5G: Next generation networking (5G) is the subject of intense technological (and business) activity with a number of major initiatives underway. 5G aims to address some of the key future needs of smart cities with higher bandwidth, delivery and performance guarantees, adaptability, energy efficiency and real time capabilities. 5G is still an evolving space, with considerable discussion on its long term goals and technologies[2]. This complexity and rapid rate of change in the 5G space makes it difficult to provide more than a brief overview. For a fuller exploration of 5G please see the IEEE Industry Trend paper on 5G published as part of this series.

Irrespective of the evolution of 4G and the eventual transition of 5G, two critical technology trends that address the need combine multiple evolving technologies are Software-defined Networking (SDN) and Network Function Virtualization (NFV). Obviously this complex networking landscape poses a challenge as operators and users grapple with needs that span multiple technologies. One solution to this is the adoption of SDN and NFV technologies that allow network operators to mix and match services using SDN, and to push more intelligence into their networks (edge processing) using NFV[3],[4].

Cyber Physical Systems and the IoT

Cyber Physical Systems and the Internet of things (IoT), defined generally as the connection and virtual representation of physical devices to the internet, is critical to the growth of Smart Cities. While it is the case that many parts of traditional city infrastructure have been monitored for many years (traffic, water, electricity), these were often monitored using proprietary technologies and maintained as individual silos. The IoT is changing that situation radically. City infrastructure – some of which may have been traditionally monitored – is now being connected using open standard protocols (IP, HTTP, etc.) and made accessible through web technologies such as REST. Lower ‘hookup’ costs are allowing the sensing to expand to more parts of the city infrastructure and enabling higher fidelity sensing. A good example is energy management, although traditionally many cities (via public or local utilities) have been able to measure and monitor some city energy usage, increasingly private and commercial buildings are being hooked up via smart meters which in turn enables the adoption of micro-grid technologies.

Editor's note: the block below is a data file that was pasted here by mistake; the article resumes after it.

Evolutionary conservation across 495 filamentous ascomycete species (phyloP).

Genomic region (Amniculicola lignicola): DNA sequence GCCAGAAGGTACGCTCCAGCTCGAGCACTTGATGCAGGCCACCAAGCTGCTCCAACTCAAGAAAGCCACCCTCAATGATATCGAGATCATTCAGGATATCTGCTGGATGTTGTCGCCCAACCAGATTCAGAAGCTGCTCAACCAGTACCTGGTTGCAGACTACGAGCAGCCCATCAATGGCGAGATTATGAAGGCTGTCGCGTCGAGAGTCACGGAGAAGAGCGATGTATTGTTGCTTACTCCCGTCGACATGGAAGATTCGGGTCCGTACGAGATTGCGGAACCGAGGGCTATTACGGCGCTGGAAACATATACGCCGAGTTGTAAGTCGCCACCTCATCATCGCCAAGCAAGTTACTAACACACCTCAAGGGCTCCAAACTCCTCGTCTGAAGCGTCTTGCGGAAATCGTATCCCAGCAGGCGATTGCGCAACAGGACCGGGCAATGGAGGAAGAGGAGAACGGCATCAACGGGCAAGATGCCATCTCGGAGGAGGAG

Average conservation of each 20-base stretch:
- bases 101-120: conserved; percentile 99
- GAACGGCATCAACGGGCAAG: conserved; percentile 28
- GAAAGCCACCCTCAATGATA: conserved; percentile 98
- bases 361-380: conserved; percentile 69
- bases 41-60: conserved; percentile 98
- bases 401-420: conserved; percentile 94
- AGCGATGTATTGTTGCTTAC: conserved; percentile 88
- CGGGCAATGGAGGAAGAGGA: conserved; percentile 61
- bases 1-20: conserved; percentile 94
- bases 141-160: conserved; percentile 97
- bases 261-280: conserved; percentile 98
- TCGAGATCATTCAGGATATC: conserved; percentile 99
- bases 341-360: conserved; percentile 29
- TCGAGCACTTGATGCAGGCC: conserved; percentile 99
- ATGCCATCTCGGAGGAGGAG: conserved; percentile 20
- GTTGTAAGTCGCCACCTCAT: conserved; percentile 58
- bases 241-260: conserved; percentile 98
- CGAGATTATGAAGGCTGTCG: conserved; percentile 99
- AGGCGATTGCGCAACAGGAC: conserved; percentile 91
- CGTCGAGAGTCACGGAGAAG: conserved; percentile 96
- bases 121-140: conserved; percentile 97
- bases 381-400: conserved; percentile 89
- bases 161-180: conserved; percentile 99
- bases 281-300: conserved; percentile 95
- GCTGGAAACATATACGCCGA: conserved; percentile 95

Importantly, this trend to better sensing (and actuation) is not just about sensing city infrastructure such as roads and sewers. The costs and accessibility of IoT technologies is allowing private companies to instrument public infrastructure themselves. For example, auto manufacturers are increasingly sensing, not only the car itself, but its surroundings, traffic conditions and even providing sensed data in the case of accidents. Civil engineering firms are deploying sensors to monitor stress in structures such as tunnels, bridges or the quality of road surfaces[5]. Equally, citizens are deploying low cost sensors to track air pollution[6], noise levels or just employing their smartphones as mobile sensor platforms.

Obviously this growth in sensing is underpinned by wired and wireless communications, with low power mesh networking and the eventual move to 5G as key technology trends. While the IoT is driving a revolution in the ways we are able to sense and control the world around us, in the Smart City environment there are several technology trends – and issues – that are driving the way we can harness the IoT.

The sheer volume of data that is being generated is driving its own needs both in the platforms needed to capture and store the data, and in the tools and techniques needed to analyze the real time data. We will explore cloud technologies in support of Smart City platforms as well as trends in Big Data technologies in the sections below.

Cloud and Edge computing